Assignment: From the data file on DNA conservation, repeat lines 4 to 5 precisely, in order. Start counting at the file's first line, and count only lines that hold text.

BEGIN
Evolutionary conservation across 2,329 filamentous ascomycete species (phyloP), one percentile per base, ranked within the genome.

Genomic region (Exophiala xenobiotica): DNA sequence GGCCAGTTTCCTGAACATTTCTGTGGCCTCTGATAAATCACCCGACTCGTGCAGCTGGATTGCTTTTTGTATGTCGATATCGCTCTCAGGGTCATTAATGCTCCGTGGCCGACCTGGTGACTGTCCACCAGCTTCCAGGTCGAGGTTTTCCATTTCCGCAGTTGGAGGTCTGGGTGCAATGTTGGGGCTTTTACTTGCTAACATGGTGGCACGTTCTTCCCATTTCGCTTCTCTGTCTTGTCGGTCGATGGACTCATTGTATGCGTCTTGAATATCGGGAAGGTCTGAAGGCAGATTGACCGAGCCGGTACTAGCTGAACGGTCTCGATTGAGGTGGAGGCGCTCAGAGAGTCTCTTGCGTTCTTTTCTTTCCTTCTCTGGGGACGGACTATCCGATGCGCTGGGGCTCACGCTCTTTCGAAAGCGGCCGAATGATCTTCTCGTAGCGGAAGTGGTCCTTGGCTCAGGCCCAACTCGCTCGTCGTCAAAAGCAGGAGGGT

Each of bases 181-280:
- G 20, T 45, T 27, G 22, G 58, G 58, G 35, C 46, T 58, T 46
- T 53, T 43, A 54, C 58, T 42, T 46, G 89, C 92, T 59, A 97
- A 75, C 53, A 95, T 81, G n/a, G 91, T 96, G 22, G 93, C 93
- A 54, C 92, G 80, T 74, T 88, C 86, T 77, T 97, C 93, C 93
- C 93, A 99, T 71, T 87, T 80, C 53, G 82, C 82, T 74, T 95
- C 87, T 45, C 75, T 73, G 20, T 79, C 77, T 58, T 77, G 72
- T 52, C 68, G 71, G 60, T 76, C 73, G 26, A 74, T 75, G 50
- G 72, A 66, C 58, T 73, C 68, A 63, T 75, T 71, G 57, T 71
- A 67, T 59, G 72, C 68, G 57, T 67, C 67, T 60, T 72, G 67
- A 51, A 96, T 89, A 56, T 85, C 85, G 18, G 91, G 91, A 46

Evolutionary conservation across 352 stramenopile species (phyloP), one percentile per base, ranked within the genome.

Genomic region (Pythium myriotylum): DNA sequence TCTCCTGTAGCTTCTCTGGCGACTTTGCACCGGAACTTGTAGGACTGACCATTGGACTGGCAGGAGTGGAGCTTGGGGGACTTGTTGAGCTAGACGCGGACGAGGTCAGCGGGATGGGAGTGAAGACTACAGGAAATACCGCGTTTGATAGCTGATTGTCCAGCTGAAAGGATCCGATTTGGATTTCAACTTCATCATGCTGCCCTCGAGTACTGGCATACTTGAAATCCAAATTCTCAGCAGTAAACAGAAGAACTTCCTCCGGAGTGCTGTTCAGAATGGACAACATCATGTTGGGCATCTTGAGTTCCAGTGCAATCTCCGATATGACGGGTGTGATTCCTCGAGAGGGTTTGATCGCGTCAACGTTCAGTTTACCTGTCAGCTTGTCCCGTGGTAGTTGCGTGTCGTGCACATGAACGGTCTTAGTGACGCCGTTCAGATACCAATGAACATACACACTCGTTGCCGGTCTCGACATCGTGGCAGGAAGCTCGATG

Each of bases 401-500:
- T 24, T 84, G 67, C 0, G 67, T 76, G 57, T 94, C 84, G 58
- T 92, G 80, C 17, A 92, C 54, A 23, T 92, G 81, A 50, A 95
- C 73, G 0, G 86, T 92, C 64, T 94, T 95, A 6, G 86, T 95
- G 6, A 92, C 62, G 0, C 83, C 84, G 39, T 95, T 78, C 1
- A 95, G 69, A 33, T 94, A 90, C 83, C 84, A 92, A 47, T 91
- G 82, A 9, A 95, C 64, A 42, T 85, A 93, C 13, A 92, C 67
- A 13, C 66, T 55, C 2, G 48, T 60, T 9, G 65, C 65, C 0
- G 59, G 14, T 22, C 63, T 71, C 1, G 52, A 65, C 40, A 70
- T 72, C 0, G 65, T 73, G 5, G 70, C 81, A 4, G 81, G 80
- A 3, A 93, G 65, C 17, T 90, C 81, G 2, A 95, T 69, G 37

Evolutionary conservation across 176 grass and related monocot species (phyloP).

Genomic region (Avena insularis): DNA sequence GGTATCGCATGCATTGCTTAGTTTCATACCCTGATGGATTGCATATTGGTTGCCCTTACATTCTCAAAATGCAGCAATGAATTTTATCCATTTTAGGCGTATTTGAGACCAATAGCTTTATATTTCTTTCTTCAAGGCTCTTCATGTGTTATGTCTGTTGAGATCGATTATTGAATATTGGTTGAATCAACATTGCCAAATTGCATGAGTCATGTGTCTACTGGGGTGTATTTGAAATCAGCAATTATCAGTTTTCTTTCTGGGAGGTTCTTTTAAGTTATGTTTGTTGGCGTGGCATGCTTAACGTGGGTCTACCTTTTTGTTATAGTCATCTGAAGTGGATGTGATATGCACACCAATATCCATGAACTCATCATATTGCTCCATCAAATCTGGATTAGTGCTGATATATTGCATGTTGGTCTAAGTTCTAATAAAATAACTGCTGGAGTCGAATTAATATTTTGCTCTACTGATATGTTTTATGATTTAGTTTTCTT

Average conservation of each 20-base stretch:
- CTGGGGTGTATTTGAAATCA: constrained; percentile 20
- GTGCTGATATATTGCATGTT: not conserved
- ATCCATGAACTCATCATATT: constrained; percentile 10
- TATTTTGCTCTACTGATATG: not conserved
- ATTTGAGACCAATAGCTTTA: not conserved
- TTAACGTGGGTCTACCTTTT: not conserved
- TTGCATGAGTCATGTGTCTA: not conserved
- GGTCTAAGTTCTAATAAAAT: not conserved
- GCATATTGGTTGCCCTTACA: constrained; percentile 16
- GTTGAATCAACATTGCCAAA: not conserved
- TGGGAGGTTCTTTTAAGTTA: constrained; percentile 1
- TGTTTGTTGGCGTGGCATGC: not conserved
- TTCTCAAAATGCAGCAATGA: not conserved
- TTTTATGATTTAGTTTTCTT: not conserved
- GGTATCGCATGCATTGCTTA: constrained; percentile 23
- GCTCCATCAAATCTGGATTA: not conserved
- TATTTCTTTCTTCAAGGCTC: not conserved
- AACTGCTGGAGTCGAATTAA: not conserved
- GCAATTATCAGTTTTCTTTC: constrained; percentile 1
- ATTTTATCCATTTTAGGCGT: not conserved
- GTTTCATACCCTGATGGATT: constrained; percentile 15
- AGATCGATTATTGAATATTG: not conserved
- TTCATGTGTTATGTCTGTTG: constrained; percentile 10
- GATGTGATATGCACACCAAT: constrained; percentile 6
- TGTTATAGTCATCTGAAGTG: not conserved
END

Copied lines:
- G 20, T 45, T 27, G 22, G 58, G 58, G 35, C 46, T 58, T 46
- T 53, T 43, A 54, C 58, T 42, T 46, G 89, C 92, T 59, A 97